Staff are confident about teaching phonics and use the same approach when teaching spelling. Pupils have a wide range of books to choose from. Staff have carefully matched books to pupils' reading standard.

Pupils at risk of falling behind have specialist additional support to help them keep up.

Pupils with special educational needs and/or disabilities (SEND) are supported well within their classes. Teachers adapt activities appropriately, so that pupils with SEND can make progress.

Leaders' identification of pupils' needs is accurate. Their planning for staff to help meet pupils' needs is of a high standard.

Pupils' personal development is enhanced by many aspects of the school's work.

The curriculum helps pupils to enhance their mental health. Leaders have carefully planned out what wider opportunities, such as residentials and volunteer work, pupils will experience as they move through the school. Assemblies encourage pupils to reflect and learn about different ways of living.

Pupils are well behaved, polite, and work hard.

Leaders from the newly merged multi-academy trust know the school well. They work closely with senior leaders to help them continue the journey of improvement.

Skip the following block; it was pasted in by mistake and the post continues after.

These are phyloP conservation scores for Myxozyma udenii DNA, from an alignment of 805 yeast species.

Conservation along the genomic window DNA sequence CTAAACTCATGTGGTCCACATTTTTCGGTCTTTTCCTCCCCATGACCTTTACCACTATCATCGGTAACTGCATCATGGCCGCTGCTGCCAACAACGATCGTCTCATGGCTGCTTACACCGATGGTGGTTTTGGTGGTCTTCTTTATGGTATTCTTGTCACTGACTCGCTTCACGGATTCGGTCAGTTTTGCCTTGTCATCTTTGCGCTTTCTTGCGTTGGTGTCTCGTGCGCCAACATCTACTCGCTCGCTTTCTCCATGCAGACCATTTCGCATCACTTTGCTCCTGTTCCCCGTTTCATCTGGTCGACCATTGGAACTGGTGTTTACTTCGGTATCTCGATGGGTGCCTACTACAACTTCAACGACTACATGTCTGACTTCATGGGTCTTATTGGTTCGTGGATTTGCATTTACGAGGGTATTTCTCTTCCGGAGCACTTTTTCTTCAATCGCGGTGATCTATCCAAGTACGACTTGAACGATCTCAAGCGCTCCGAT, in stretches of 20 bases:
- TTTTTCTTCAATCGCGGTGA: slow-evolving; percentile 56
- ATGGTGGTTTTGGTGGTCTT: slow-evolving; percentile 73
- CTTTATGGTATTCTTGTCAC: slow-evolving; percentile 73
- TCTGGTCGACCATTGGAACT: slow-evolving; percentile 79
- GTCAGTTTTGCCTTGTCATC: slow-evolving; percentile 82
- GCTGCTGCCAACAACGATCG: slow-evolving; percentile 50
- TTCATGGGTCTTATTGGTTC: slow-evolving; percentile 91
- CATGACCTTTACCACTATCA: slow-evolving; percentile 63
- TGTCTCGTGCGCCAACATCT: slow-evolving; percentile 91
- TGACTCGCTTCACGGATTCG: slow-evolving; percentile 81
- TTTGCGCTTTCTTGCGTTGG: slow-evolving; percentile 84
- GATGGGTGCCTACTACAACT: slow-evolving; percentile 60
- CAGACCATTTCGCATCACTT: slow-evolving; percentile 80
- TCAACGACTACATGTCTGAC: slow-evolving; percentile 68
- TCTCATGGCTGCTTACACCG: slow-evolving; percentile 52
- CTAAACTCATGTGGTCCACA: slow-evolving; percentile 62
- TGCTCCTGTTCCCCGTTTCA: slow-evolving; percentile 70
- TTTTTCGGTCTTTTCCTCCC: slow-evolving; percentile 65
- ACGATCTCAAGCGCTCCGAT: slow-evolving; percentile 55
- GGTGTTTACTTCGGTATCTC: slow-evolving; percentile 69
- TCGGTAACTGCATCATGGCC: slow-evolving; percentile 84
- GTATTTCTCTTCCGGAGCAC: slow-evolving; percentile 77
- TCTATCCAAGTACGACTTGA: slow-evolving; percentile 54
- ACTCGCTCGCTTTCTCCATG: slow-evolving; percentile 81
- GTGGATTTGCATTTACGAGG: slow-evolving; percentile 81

Members of the local governing body provide a balance of support and challenge. Trustees and governors understand and perform their statutory duties well.


The arrangements for safeguarding are effective.

Leaders ensure that staff are well trained. They check on staff's understanding of safeguarding regularly and provide regular updates on key issues. As a result, staff are skilled at identifying any risks that pupils may be facing.

Record keeping is highly comprehensive. Staff look for links between behaviour, safeguarding, attendance and any other parental contact. This means that any unusual patterns are quickly spotted.

Leaders work closely with parents and other agencies to support families where needed.

Pupils learn how to keep themselves safe. They are very clear on what they need to do when accessing the internet to lessen any risks.

What does the school need to do to improve?

(Information for the school and appropriate authority)

• Curriculum plans in some subjects do not always identify precisely enough the knowledge, vocabulary, and skills that pupils should learn at different times. This means teachers are not always as clear about what learning should take place and in what order. Leaders need to ensure that all elements of the planned curriculum, including vocabulary, are clearly mapped at an appropriate timescale from Nursery through to Year 6.

• Some subject leaders have not had the opportunity to evaluate how effectively their subjects are taught. As a result, they have not been able to improve the quality of education in their subjects. Senior leaders need to ensure that subject leaders have the time and training needed to provide the guidance and support needed for teachers to implement the planned curriculum in each subject well.

Also at this postcode